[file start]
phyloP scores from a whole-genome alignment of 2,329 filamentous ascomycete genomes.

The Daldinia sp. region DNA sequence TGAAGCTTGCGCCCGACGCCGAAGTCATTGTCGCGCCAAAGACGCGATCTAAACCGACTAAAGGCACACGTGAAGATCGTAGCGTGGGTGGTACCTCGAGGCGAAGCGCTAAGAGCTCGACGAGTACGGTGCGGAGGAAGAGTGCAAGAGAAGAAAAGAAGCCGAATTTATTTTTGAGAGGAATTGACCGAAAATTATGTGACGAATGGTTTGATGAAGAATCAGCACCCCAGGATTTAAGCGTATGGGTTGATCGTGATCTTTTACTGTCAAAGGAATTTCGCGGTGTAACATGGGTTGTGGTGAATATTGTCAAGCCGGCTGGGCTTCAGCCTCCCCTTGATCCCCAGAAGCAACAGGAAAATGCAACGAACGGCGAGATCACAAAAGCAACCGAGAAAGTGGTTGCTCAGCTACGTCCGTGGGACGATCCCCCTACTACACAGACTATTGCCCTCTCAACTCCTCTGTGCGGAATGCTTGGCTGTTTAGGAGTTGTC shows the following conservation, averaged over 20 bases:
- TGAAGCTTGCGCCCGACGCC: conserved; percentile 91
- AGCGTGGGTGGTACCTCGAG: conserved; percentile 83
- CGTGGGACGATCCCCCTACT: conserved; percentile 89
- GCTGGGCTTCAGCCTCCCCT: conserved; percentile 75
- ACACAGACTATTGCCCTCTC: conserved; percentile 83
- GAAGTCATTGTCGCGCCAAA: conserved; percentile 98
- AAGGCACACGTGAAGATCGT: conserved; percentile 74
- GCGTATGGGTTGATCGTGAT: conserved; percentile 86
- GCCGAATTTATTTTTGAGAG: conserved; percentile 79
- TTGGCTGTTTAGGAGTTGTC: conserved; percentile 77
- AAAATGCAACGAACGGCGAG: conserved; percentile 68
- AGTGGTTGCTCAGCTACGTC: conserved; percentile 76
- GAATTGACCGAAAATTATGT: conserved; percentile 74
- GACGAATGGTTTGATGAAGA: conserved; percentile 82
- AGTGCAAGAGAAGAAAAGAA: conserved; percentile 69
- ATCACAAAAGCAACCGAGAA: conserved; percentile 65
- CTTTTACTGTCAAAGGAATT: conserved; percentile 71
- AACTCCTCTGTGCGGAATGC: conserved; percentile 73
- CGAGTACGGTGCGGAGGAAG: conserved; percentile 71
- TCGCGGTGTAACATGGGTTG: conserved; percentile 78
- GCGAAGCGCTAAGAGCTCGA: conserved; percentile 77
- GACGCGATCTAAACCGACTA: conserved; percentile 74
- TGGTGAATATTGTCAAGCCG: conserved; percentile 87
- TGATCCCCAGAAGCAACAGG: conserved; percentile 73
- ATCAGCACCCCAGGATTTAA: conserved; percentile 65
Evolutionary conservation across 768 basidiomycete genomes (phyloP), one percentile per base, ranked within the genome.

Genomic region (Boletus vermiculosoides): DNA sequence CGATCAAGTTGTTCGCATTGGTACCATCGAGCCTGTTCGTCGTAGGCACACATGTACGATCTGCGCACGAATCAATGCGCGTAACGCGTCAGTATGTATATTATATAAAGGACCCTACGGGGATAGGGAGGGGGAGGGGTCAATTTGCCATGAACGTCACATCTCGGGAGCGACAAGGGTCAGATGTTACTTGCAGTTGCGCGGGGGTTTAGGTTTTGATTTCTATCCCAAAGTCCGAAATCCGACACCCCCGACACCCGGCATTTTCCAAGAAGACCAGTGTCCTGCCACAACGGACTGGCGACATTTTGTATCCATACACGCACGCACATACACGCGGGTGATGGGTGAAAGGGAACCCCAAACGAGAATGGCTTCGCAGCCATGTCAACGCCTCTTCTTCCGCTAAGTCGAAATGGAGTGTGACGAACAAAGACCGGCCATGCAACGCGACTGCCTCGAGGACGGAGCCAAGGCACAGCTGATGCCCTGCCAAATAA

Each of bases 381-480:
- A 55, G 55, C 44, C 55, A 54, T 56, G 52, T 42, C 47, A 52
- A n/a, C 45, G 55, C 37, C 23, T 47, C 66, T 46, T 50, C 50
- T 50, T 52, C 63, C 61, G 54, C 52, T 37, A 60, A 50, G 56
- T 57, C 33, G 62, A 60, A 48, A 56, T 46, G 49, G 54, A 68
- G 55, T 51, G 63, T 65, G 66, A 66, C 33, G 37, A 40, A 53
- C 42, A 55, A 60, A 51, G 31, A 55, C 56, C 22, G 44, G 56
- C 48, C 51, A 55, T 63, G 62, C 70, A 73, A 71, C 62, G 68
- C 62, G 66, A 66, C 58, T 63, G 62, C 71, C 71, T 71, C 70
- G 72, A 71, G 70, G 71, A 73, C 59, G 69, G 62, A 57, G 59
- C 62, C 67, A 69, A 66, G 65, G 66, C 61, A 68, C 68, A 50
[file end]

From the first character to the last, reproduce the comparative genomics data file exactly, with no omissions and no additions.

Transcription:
phyloP scores from a whole-genome alignment of 2,329 filamentous ascomycete genomes.

The Daldinia sp. region DNA sequence TGAAGCTTGCGCCCGACGCCGAAGTCATTGTCGCGCCAAAGACGCGATCTAAACCGACTAAAGGCACACGTGAAGATCGTAGCGTGGGTGGTACCTCGAGGCGAAGCGCTAAGAGCTCGACGAGTACGGTGCGGAGGAAGAGTGCAAGAGAAGAAAAGAAGCCGAATTTATTTTTGAGAGGAATTGACCGAAAATTATGTGACGAATGGTTTGATGAAGAATCAGCACCCCAGGATTTAAGCGTATGGGTTGATCGTGATCTTTTACTGTCAAAGGAATTTCGCGGTGTAACATGGGTTGTGGTGAATATTGTCAAGCCGGCTGGGCTTCAGCCTCCCCTTGATCCCCAGAAGCAACAGGAAAATGCAACGAACGGCGAGATCACAAAAGCAACCGAGAAAGTGGTTGCTCAGCTACGTCCGTGGGACGATCCCCCTACTACACAGACTATTGCCCTCTCAACTCCTCTGTGCGGAATGCTTGGCTGTTTAGGAGTTGTC shows the following conservation, averaged over 20 bases:
- TGAAGCTTGCGCCCGACGCC: conserved; percentile 91
- AGCGTGGGTGGTACCTCGAG: conserved; percentile 83
- CGTGGGACGATCCCCCTACT: conserved; percentile 89
- GCTGGGCTTCAGCCTCCCCT: conserved; percentile 75
- ACACAGACTATTGCCCTCTC: conserved; percentile 83
- GAAGTCATTGTCGCGCCAAA: conserved; percentile 98
- AAGGCACACGTGAAGATCGT: conserved; percentile 74
- GCGTATGGGTTGATCGTGAT: conserved; percentile 86
- GCCGAATTTATTTTTGAGAG: conserved; percentile 79
- TTGGCTGTTTAGGAGTTGTC: conserved; percentile 77
- AAAATGCAACGAACGGCGAG: conserved; percentile 68
- AGTGGTTGCTCAGCTACGTC: conserved; percentile 76
- GAATTGACCGAAAATTATGT: conserved; percentile 74
- GACGAATGGTTTGATGAAGA: conserved; percentile 82
- AGTGCAAGAGAAGAAAAGAA: conserved; percentile 69
- ATCACAAAAGCAACCGAGAA: conserved; percentile 65
- CTTTTACTGTCAAAGGAATT: conserved; percentile 71
- AACTCCTCTGTGCGGAATGC: conserved; percentile 73
- CGAGTACGGTGCGGAGGAAG: conserved; percentile 71
- TCGCGGTGTAACATGGGTTG: conserved; percentile 78
- GCGAAGCGCTAAGAGCTCGA: conserved; percentile 77
- GACGCGATCTAAACCGACTA: conserved; percentile 74
- TGGTGAATATTGTCAAGCCG: conserved; percentile 87
- TGATCCCCAGAAGCAACAGG: conserved; percentile 73
- ATCAGCACCCCAGGATTTAA: conserved; percentile 65
Evolutionary conservation across 768 basidiomycete genomes (phyloP), one percentile per base, ranked within the genome.

Genomic region (Boletus vermiculosoides): DNA sequence CGATCAAGTTGTTCGCATTGGTACCATCGAGCCTGTTCGTCGTAGGCACACATGTACGATCTGCGCACGAATCAATGCGCGTAACGCGTCAGTATGTATATTATATAAAGGACCCTACGGGGATAGGGAGGGGGAGGGGTCAATTTGCCATGAACGTCACATCTCGGGAGCGACAAGGGTCAGATGTTACTTGCAGTTGCGCGGGGGTTTAGGTTTTGATTTCTATCCCAAAGTCCGAAATCCGACACCCCCGACACCCGGCATTTTCCAAGAAGACCAGTGTCCTGCCACAACGGACTGGCGACATTTTGTATCCATACACGCACGCACATACACGCGGGTGATGGGTGAAAGGGAACCCCAAACGAGAATGGCTTCGCAGCCATGTCAACGCCTCTTCTTCCGCTAAGTCGAAATGGAGTGTGACGAACAAAGACCGGCCATGCAACGCGACTGCCTCGAGGACGGAGCCAAGGCACAGCTGATGCCCTGCCAAATAA

Each of bases 381-480:
- A 55, G 55, C 44, C 55, A 54, T 56, G 52, T 42, C 47, A 52
- A n/a, C 45, G 55, C 37, C 23, T 47, C 66, T 46, T 50, C 50
- T 50, T 52, C 63, C 61, G 54, C 52, T 37, A 60, A 50, G 56
- T 57, C 33, G 62, A 60, A 48, A 56, T 46, G 49, G 54, A 68
- G 55, T 51, G 63, T 65, G 66, A 66, C 33, G 37, A 40, A 53
- C 42, A 55, A 60, A 51, G 31, A 55, C 56, C 22, G 44, G 56
- C 48, C 51, A 55, T 63, G 62, C 70, A 73, A 71, C 62, G 68
- C 62, G 66, A 66, C 58, T 63, G 62, C 71, C 71, T 71, C 70
- G 72, A 71, G 70, G 71, A 73, C 59, G 69, G 62, A 57, G 59
- C 62, C 67, A 69, A 66, G 65, G 66, C 61, A 68, C 68, A 50